- File Size: 20717 KB
- Print Length: 386 pages
- Publisher: Simon & Schuster; Reprint edition (May 31, 2007)
- Publication Date: May 31, 2007
- Sold by: Simon and Schuster Digital Sales Inc
- Language: English
- ASIN: B000QTD642
- Text-to-Speech: Enabled
- Word Wise: Enabled
- Lending: Not Enabled
- Amazon Best Sellers Rank: #25,941 Paid in Kindle Store (See Top 100 Paid in Kindle Store)
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Johnstown Flood Kindle Edition
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Book World McCullough has resurrected the flood for a generation that may know it in name only. He proves the subject is still fresh and spectacular.
John Leonard The New York Times We have no better social historian.
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The first thing that impressed me with this book is the research. You can tell that McCullough spared no effort in his gathering every bit of information he could get his hands on. The first hand accounts are many in the book as well as ample documentation. You hear the stories of the survivors and the rescuers. He literally puts you in the moment to the point that you can imagine what you yourself might do faced with such a situation.
The only reason I didn't give this 5 stars is the book is still McCullough's first book and while it's good he's still finding his sea legs in terms of organization and pacing of the story. In many cases in the book you have multiple stories mixed together at the same time where as today McCullough would have organized them for better pacing. Not a major thing by any means.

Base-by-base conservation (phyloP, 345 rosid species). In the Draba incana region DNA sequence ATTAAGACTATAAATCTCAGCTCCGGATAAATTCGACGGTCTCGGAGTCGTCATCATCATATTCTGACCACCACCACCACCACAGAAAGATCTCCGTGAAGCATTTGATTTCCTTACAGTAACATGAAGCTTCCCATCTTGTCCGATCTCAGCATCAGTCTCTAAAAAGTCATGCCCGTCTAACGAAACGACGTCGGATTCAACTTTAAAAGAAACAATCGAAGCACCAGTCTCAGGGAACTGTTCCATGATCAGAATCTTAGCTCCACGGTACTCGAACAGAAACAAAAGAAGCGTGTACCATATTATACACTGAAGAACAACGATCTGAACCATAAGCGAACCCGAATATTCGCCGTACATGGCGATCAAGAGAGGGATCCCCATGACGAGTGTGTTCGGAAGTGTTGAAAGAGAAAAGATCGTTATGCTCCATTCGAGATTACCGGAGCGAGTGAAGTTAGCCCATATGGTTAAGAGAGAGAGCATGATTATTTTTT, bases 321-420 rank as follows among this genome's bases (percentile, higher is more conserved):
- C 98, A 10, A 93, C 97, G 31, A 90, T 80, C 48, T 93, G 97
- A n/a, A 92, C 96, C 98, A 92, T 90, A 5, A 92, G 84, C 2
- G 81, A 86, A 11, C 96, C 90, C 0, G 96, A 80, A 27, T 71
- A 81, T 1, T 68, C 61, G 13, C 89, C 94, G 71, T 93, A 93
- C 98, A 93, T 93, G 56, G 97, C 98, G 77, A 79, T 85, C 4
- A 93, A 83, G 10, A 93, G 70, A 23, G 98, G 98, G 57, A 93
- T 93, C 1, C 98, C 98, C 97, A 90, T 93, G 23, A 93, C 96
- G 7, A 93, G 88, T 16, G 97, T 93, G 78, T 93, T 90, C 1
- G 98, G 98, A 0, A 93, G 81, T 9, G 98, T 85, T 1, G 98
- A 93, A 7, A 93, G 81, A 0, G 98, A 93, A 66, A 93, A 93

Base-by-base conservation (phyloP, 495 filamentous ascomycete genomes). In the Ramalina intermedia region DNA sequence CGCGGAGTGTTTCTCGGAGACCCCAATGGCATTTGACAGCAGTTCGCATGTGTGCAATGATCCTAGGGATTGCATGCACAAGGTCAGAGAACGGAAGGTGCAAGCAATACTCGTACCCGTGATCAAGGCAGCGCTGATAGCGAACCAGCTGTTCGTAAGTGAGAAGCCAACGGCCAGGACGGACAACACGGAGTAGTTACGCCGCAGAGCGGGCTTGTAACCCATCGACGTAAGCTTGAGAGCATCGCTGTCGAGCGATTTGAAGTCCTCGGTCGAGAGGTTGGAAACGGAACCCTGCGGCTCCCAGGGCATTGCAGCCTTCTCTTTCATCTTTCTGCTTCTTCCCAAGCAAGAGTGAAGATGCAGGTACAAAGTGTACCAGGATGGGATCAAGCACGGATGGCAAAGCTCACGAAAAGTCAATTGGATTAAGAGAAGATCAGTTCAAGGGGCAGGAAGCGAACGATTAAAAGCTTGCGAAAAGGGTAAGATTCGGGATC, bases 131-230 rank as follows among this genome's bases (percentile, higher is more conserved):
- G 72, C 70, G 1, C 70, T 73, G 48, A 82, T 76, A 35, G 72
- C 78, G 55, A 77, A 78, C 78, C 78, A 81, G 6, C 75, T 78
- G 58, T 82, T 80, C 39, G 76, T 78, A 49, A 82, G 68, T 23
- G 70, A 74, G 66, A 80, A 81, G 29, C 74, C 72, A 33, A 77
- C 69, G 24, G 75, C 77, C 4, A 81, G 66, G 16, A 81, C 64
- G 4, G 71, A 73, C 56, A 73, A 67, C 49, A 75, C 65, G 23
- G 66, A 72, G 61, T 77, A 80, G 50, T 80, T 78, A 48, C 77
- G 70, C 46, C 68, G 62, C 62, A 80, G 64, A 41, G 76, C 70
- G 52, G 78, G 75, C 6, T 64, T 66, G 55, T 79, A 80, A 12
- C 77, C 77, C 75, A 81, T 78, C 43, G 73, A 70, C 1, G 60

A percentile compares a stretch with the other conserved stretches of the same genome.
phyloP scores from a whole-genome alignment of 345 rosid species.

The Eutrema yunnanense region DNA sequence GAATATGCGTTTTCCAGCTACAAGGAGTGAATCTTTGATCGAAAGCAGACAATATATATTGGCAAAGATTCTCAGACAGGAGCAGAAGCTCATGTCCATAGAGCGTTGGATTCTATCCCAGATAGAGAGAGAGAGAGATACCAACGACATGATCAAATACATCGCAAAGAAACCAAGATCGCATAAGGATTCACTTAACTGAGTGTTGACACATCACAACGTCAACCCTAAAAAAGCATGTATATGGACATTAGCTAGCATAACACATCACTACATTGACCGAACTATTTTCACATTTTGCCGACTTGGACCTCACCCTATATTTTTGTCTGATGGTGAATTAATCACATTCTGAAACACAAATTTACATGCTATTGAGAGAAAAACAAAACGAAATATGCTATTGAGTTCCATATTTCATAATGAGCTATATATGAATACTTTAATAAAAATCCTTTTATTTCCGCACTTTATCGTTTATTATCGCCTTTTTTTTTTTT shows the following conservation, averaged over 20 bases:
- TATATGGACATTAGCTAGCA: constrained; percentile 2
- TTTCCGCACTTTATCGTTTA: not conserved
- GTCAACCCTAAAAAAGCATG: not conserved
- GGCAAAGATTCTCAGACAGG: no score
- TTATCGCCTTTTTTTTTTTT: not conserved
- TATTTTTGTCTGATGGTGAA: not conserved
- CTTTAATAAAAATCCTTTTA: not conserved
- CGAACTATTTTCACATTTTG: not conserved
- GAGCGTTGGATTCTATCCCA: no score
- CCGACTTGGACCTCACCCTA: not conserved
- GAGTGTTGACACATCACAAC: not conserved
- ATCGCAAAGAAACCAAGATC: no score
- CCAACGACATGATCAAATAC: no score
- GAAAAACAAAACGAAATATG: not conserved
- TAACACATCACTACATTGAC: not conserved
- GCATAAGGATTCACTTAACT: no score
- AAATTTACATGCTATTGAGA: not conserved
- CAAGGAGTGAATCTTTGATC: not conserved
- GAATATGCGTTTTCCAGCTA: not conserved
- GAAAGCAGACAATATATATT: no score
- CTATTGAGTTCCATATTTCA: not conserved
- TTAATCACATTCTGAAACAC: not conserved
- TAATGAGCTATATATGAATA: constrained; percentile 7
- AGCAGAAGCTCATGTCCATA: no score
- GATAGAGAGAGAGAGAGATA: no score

“The storm had started out of Kansas and Nebraska, two days before, on May 28. The following day there had been hard rains in Kansas, Missouri, Illinois, Michigan, Indiana, Kentucky, and Tennessee. Trains had been delayed, roads washed out. When the storm struck western Pennsylvania it was the worst downpour that had ever been recorded for that section of the country...estimated that from six to eight inches of rain fell in twenty - four hours over nearly the entire central section. On the mountains there were places where the fall was ten inches.” “By the start of the 1880’s Johnstown and its neighboring boroughs had a total population of about 15,000. On the afternoon of May 30, 1889, there were nearly 30,000 people living in the valley...much would be written later on how the wealthy men of Johnstown lived on high ground, while the poor were crowded into the lowlands.” “Year in, year out men were killed in the mills (Johnstown was a big factory town), or maimed for life. Small boys playing around the railroad tracks that were cut in and out of the town would jump too late or too soon and lose a leg or an arm, or lie in a coma for weeks with the whole town talking about them until they stopped breathing forever.” Can this man write or what? I’m using all of his quotes to do my review to illustrate his genius. “So far it had been a good year. Except for the measles the town seemed pretty healthy. Talk was that it would be a good summer for steel. Prices might well improve, and perhaps wages with them, and there would be no labor trouble to complicate things, as there would probably be in Pittsburgh.”